Philips 12-Watt EnduraLED Light Bulb
LEDs are light-emitting diodes. Many experts look to LEDs as the future of lighting. Unlike compact fluorescent lamps (CFLs), metal halide, and induction lamps, LEDs do not contain mercury, which is a toxic metal and disposal concern. LEDs are solid-state devices, utilizing semi-conductor technology.
Replacing the 60-watt incandescent light bulb is significant because there are so many of them. According to Philips, more than 425 million of these bulbs are sold each year in the U.S., representing approximately 50% of the domestic incandescent light bulb market. Replacing all of these with LEDs, like the Philips EnduraLED, would save more than 32 terawatt-hours of electricity per year, which is enough to power the lights of more than 16 million U.S. households and save 5.3 million metric tons of carbon emissions.
The EnduraLED produces 806 lumens of light using 12 watts of electricity, for an efficacy of 67 lumens per watt. This is about the same or slightly higher than the efficacy of most CFLs, while the expected life is longer and the light at least as good, if not slightly better, with a color rendering index (CRI) of 85. Also, unlike standard CFLs, the EnduraLED is fully dimmable.
The EnduraLED is not yet on the market. It was introduced at the Lightfair Conference in Las Vegas on Wednesday, May 12th, and the company plans to begin selling the product in the late fall of 2010. The suggested retail price has not yet been set, but Silvie Casanova, the senior manager for lighting communications at Philips Lighting North America, told me she expects it to be in the $60 range. This is a lot of money for a light bulb, but it's a lot less than the Cree LRP-38 (list price $199 and typical selling price around $140), which I wrote about back in February. Compared with the 60-watt incandescent light bulb, the EnduraLED should save about $120 over its life, assuming today's average electricity prices.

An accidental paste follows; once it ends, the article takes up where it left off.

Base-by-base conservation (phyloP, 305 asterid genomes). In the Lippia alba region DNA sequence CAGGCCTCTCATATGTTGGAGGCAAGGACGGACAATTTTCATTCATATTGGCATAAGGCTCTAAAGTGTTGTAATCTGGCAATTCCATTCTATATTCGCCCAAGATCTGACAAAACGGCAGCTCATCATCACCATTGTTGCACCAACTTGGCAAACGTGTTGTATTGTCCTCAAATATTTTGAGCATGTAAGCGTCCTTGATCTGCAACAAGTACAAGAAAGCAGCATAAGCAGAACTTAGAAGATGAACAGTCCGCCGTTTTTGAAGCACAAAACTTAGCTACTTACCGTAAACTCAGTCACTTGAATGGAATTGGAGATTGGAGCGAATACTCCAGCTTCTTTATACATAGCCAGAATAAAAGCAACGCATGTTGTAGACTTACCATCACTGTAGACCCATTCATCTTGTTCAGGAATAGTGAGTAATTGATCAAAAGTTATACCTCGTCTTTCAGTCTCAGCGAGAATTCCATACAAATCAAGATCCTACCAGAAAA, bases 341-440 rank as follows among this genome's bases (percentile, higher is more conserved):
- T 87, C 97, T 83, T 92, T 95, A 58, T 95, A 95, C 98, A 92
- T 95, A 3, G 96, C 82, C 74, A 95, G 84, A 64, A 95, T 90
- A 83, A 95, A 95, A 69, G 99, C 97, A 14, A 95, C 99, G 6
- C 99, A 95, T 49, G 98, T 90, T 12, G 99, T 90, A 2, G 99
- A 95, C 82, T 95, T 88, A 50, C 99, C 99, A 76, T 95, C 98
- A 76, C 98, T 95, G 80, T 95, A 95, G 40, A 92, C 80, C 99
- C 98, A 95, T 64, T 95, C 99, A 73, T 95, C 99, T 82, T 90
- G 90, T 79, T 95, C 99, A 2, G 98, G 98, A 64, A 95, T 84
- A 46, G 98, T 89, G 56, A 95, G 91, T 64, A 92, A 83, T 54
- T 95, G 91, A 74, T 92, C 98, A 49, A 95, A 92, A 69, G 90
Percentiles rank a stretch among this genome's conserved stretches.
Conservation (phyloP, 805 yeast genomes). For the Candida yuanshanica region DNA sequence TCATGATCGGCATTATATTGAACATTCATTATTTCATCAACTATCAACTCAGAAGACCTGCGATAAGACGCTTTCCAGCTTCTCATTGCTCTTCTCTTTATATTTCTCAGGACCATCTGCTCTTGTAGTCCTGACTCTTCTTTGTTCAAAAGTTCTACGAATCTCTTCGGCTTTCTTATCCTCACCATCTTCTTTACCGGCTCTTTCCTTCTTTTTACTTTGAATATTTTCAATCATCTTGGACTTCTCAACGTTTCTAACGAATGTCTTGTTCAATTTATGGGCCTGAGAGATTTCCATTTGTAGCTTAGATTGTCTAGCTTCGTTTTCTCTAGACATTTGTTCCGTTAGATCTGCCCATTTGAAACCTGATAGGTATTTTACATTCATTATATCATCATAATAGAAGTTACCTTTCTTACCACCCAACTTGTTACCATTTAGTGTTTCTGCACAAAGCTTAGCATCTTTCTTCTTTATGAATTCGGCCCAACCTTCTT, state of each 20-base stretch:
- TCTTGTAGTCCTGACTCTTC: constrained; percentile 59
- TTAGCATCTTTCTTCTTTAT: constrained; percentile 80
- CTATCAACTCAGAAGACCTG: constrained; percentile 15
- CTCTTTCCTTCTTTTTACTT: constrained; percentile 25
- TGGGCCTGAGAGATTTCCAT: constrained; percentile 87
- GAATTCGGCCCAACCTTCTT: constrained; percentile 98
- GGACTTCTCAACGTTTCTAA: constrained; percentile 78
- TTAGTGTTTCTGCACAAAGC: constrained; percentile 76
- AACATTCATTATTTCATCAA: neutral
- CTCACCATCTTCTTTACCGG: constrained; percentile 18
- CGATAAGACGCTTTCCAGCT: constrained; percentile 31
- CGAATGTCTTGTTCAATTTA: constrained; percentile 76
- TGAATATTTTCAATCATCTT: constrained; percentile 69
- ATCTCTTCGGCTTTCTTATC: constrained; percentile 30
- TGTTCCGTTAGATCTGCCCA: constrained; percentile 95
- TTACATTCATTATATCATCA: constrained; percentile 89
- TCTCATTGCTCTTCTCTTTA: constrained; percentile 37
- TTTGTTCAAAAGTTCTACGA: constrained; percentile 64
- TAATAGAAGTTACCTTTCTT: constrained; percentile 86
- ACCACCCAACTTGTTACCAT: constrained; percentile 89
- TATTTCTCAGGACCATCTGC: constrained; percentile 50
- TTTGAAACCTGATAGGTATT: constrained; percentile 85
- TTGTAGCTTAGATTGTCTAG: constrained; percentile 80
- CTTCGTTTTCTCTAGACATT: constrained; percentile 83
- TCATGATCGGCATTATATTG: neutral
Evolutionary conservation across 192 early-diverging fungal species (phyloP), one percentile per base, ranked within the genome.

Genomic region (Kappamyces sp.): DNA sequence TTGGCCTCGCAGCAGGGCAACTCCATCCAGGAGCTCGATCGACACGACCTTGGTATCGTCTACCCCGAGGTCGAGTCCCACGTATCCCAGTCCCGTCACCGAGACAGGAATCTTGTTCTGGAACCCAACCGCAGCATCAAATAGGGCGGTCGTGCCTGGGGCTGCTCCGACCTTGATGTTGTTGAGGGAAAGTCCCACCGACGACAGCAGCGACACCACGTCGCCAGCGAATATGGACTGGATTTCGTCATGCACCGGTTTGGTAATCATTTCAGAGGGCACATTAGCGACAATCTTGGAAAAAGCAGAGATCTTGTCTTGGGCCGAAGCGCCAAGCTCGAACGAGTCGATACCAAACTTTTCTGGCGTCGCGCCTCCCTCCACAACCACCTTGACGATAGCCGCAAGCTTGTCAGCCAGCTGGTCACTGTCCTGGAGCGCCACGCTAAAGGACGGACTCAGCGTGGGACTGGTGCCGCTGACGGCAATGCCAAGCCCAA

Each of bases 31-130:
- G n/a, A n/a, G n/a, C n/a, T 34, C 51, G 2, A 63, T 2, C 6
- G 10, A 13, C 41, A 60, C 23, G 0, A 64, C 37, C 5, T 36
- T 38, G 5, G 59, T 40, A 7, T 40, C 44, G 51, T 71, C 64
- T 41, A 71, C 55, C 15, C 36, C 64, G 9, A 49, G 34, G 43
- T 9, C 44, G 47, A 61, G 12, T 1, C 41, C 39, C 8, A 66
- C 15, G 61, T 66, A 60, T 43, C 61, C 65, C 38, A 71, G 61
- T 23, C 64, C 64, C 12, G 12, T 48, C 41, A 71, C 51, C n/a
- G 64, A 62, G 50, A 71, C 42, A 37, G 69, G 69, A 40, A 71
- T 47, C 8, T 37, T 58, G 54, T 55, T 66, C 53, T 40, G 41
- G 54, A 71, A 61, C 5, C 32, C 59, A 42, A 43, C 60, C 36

The Philips EnduraLED is based on technology used in the company's September, 2009 submission to the U.S. Department of Energy L Prize--a competition to spur the development of a more efficient light bulb. There are two categories for the L-Prize: a replacement for the 60-watt incandescent light bulb and a replacement for a PAR-38 halogen lamp. For a 60-watt bulb replacement, the L-Prize requires entries to produce at least 900 lumens using less than 10 watts--for an efficacy of at least 90 lumens per watt. Other requirements include a CRI of more than 90, a color temperature between 2700 and 3000K (considered a warm-white light, similar to that produced by a 60-watt incandescent bulb), and a projected life of more than 25,000 hours.
Philips had the first--and so far the only--submission for the 60-watt light bulb replacement, which carries a $10 million reward. According to Casanova, DOE is expected to announce L-Prize winners in 2011, after conducting extensive testing of submitted products.
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While the just-introduced 12-watt EnduraLED does not meet the energy performance requirements of the L-Prize, it uses the same technology and basic lamp design.
We are witnessing a period of rapid advances in LED lighting technology. I fully expect to see LED light bulbs that meet the L-prize requirements fully on the market at a retail price in the $20-25 range (about that of early CFLs) within the next three to five years.
For more information:Philips Lighting North America
www.lighting.philips.com/us_enI invite you to share comments on this blog. How low would the price of an LED light bulb have to drop for you to buy or specify it?
Photos: Philips Lighting North America. The first photo shows the EnduraLED turned off; in the second it is switched on. The last photo shows Philips CEO Randy Provoost holding the EnduraLED and a 60-watt incandescent light bulb.
(2010, May 13). Philips 12-Watt EnduraLED Light Bulb. Retrieved from https://www.buildinggreen.com/news-article/philips-12-watt-enduraled-light-bulb